The ethos of Orchard House underpins the aims of our school and runs through every aspect of school life.

In the course of their daily work, all members of the school community contribute to the development of this ethos by:

  • Providing a child-centred, forward-looking educational philosophy
  • Treating each child as an individual and nurturing their own individuality
  • Valuing all members of the school and wider community equally, showing mutual respect and concern for others
  • The provision of a friendly and welcoming environment, in which courtesy, kindness, respect and teamwork are fostered
  • Valuing and celebrating success and achievement, in all spheres
  • Cultivating a culture to help instil resilience and perseverance.

All children can learn to thrive, regardless of early learning ability. Great minds think for themselves; nurturing individuality is at the heart of our teaching. We believe tailor-made teaching opens up young minds to endless possibilities, encouraging them to think creatively and form their own ideas. We value highly the pastoral care which we give, and are proud of the warm, nurturing ethos of the School. In addition to guiding pupils to high academic achievement, our programme of learning celebrates personal strengths, builds confidence from an early age and recognises the importance of self-esteem. We encourage and courtesy, as well as sensitivity to the needs of others.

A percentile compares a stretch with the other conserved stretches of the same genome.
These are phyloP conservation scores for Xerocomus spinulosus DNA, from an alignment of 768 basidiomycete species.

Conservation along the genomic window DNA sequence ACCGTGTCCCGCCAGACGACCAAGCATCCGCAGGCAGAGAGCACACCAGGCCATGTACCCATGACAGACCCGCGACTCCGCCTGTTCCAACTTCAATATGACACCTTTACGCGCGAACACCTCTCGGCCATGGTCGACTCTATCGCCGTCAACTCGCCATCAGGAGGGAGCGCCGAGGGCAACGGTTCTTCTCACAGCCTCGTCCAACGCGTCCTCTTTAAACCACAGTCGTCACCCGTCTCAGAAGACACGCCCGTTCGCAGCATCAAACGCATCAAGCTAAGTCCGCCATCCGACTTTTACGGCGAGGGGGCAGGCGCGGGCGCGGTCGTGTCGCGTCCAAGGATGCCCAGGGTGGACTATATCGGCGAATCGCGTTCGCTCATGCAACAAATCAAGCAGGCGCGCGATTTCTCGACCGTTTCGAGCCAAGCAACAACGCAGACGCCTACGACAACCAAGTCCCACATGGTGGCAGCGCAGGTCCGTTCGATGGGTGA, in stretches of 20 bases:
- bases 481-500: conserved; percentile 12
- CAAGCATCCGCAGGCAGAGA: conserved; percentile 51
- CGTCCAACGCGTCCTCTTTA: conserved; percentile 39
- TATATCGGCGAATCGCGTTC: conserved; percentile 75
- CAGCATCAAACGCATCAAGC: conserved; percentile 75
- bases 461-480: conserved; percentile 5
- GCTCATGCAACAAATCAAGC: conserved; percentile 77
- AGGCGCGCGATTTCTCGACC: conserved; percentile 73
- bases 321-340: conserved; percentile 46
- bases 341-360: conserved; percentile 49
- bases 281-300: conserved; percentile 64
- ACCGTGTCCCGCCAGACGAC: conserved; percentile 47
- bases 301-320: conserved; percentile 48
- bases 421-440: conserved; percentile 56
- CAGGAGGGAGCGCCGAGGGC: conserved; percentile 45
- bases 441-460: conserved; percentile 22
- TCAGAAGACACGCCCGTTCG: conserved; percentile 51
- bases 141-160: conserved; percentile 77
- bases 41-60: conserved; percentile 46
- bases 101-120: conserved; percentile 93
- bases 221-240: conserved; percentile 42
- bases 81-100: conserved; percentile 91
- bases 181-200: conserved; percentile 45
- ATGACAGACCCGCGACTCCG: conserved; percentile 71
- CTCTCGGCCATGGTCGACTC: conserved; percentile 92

Our pupils mostly call it having fun.

We call it being the best they can be.


Every child learns differently

At Orchard House School, we want to ensure that every child can soar. Accordingly, we embrace different teaching methods, including Montessori (for younger children), kinaesthetic, oral, tactile, and visual. The scope to cherry-pick from these various methods, combined with small class sizes, allows us to tailor our teaching approach to each individual child. Our children benefit from being in an environment where girls and boys learn from each other. After all, life is co-ed. This dynamic is particularly beneficial when we set children challenging tasks, or encourage them to work (and play) in teams. Importantly, they are taught mistakes are not failures, but a positive sign they are trying. Their efforts will always be encouraged, regardless of the outcome.